WestGate Authority and NSWC Crane 
Also in June, Purdue signed a collaborative agreement with WestGate Authority and the Naval Surface Warfare Center Crane Division (NSWC Crane) to further advance educational, research and development, and technology commercialization across Indiana and the region surrounding the southern part of our state. 

The soon-to-be-established WestGate Academy Conference and Training Center in Odon, Indiana, will house facilities to advance new technologies and startup creation among WestGate, NSWC Crane and Purdue, each bringing its own vast strengths to the table, establishing a valuable asset neighboring the world-renowned Crane facility, from which many Indiana residents will benefit educationally and economically. 

The Purdue Krannert School of Management and the Polytechnic Institute will provide educational opportunities at the center, while the Purdue Office of Technology Commercialization and the Purdue Foundry will provide support for tech transfer and startup creation. The Purdue Research Park also will support the center with company incubation space. 

Infosys 
Just two weeks ago, we signed a five-year agreement with Infosys, a top global provider of business consulting and IT services, to support the development of the U.S. technology workforce, along with millions of dollars of joint research innovation in the areas of cybersecurity, artificial intelligence and data analytics, among several others. As part of the agreement Purdue will provide courses and specialized training for many of the 10,000 American employees, including 2,000 in Indiana, that Infosys will hire over the next two years. 

This partnership supports directly our efforts to increase educational and real-world, hands-on opportunities for our students, particularly those within the rapidly evolving tech industry. 

And if all of these great successes aren’t enough, stand by for another important research announcement in the coming weeks.

Research Awards

Individually, our researchers are also making significant discoveries and being recognized widely for their important contributions. 

Here are highlights from our researchers’ great year, across a variety of disciplines:

  1. Catherine Hill; entomology — developed a way to respond to new and re-emerging vector-borne diseases, especially the viruses that cause West Nile, dengue, Zika and yellow fever, without wiping out the mosquito population.
  2. Srinivasan Chandrasekar; industrial engineering — revealed mystery behind shatter-resistant behavior behind Prince Rupert’s drops.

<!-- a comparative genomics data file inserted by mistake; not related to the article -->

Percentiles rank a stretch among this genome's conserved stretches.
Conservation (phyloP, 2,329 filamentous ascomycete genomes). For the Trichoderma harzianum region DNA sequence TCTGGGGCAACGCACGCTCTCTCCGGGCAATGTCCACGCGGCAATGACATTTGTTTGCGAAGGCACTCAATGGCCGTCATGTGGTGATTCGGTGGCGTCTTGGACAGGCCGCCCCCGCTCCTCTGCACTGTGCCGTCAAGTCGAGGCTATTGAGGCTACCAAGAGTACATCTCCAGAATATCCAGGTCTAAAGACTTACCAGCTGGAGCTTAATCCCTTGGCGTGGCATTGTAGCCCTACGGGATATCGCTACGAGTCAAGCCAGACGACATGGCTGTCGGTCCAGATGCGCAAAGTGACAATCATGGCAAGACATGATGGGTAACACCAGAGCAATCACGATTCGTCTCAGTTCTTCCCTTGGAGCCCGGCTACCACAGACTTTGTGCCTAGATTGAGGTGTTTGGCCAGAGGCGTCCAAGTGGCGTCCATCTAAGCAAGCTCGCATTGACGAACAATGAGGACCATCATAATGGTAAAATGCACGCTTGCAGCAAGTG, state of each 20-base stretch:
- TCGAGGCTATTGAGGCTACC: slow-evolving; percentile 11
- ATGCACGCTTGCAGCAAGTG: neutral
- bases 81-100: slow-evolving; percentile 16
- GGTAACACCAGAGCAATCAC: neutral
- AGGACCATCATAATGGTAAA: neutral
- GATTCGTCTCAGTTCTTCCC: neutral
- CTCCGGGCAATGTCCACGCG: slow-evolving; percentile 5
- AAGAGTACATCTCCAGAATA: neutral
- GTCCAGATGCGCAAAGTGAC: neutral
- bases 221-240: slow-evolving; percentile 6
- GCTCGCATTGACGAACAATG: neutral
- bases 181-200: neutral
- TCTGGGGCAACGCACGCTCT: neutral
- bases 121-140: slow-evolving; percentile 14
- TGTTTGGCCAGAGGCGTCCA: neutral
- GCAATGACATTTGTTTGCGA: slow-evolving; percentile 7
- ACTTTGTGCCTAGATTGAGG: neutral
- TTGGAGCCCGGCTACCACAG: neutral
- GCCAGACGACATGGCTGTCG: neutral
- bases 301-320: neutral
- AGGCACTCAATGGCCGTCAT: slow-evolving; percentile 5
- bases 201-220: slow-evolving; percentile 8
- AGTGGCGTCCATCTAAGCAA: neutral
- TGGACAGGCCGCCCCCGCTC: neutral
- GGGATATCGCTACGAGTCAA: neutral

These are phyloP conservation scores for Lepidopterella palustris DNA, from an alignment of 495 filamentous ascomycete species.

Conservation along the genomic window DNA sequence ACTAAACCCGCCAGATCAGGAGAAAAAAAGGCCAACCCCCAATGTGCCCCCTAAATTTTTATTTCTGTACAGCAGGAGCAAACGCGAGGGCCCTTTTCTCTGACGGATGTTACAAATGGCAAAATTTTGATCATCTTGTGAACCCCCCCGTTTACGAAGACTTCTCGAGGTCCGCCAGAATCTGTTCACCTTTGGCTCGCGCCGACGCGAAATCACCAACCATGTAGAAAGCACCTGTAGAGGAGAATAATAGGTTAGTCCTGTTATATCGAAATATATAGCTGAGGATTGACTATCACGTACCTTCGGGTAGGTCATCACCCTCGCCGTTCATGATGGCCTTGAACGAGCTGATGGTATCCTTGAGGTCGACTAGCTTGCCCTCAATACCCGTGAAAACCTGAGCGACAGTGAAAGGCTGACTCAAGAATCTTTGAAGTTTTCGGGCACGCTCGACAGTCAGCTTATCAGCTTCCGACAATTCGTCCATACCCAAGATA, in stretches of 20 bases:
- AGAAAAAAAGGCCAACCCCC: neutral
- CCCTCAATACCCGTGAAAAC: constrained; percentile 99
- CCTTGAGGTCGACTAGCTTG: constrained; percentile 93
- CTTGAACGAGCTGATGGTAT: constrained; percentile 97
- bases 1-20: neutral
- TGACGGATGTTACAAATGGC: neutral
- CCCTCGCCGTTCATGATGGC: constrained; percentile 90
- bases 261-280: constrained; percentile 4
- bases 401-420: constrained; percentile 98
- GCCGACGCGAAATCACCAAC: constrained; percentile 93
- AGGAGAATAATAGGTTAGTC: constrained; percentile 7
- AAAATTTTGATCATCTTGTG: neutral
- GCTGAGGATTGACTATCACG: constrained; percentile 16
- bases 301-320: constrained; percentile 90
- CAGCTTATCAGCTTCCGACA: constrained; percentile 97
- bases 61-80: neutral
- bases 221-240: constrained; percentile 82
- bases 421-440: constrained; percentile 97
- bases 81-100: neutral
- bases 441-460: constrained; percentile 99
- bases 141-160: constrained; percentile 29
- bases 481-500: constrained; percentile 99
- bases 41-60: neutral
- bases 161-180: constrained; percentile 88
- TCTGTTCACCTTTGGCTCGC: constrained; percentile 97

3. John Cushman; earth, atmospheric and planetary sciences and mathematics — developed an “instantly rechargeable” battery for electric and hybrid cars that is safe, affordable and environmentally friendly that charges through a process similar to refueling a car at a gas station.
  4. Lawrence Mykytiuk; library science — verified the historic existence of 53 people mentioned in Hebrew Bible.
  5. Jonathan Wilker; chemistry and materials engineering — developed a new type of polymer adhesive, based on an adhesive protein in mussels that keeps them stuck to their shells, that can be used underwater and performs better than a dozen current commercial adhesives.
  6. Wayne Campbell and Jung Eun Kim; nutrition science — found that adding eggs to salad boosts the amount of vitamin E the body absorbs from the vegetables.
  7. Amanda Veile; biological anthropology — established strong evidence tying cesarean birth to future obesity in the child, implying that birth methods could play a role in how children develop
  8. Bill Muir; animal science and genetics — identified 930 genes associated with alcoholism, indicating that finding effective pharmaceutical treatment for the disease in humans could be difficult 
  9. Catherine Aime; botany and plant pathology — discovered a third previously unknown symbiotic partner in lichen, overturning several longstanding scientific assumptions about the symbiosis.

In May, we announced that three of Purdue’s top researchers will be celebrated this fall with the university’s most prestigious awards in the areas of pure and applied science and engineering, the humanities and social sciences, and natural science.